As the nation gets set to celebrate Veterans Day on Nov. 11, a pair of new state-of-the-art microscopes have been provided by the Veterans Health Administration to the University of Louisville.
UofL researchers will use the microscopes to continue their close working relationship with the Clinical Research Foundation (CRF) at the Robley Rex VA Medical Center to understand how environmental exposures cause health effects in military veterans.
The multiphoton confocal microscopes, valued at nearly $2 million, will help the researchers discover the mechanisms behind health effects that have been documented by veterans and their health providers and finding ways to prevent or reduce their impact. The new instruments provide 3-D images of thicker tissue samples than were previously accessible, allowing the researchers to better see changes in biological tissues and metabolic functions in response to specific substances such as benzene and aldehydes.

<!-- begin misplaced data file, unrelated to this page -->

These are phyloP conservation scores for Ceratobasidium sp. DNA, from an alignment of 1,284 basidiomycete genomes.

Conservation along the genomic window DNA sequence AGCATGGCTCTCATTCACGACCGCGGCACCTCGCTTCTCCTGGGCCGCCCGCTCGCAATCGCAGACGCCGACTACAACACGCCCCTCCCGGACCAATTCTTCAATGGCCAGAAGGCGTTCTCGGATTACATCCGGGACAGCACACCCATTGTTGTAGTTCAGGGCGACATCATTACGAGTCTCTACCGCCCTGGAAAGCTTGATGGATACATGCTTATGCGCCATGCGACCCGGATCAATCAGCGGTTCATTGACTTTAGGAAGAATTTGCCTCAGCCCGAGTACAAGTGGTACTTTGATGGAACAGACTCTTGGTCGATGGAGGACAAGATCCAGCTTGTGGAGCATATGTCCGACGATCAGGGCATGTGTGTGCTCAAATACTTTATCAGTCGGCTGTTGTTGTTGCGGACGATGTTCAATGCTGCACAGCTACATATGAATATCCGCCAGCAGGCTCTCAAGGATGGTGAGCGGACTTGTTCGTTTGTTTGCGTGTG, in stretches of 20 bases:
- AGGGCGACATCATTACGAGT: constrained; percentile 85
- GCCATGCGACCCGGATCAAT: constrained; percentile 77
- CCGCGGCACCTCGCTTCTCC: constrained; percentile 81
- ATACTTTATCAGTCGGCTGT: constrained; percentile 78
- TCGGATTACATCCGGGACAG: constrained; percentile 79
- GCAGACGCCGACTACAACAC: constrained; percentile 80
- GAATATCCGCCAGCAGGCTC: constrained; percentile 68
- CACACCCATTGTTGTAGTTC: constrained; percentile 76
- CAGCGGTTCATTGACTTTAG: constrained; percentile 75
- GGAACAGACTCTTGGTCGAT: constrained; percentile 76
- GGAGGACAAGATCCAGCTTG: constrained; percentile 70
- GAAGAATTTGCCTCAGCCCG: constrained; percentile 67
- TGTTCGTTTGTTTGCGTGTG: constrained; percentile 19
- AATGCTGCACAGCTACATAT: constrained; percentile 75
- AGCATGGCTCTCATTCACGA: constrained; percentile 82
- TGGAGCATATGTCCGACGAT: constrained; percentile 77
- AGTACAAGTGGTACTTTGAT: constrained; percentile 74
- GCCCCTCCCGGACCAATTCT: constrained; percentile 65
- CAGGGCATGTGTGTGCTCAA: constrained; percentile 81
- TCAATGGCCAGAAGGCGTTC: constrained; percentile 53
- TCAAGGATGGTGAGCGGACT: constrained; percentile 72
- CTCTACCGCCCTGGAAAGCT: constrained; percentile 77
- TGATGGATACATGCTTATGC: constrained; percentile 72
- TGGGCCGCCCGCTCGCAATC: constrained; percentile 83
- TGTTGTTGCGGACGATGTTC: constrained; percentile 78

The new microscopes are housed in spaces allocated by the UofL School of Medicine to the VA hospital, one in the Center for Cardiometabolic Science (formerly the Diabetes and Obesity Center), part of the Christina Lee Brown Envirome Institute, where it will be used to study heart and vascular functions, as well as immune responses in animal models. The other is in the Hepatobiology and Toxicology Center for Biomedical Research Excellence (COBRE) and will be used to understand the effects of environmental toxins on the liver.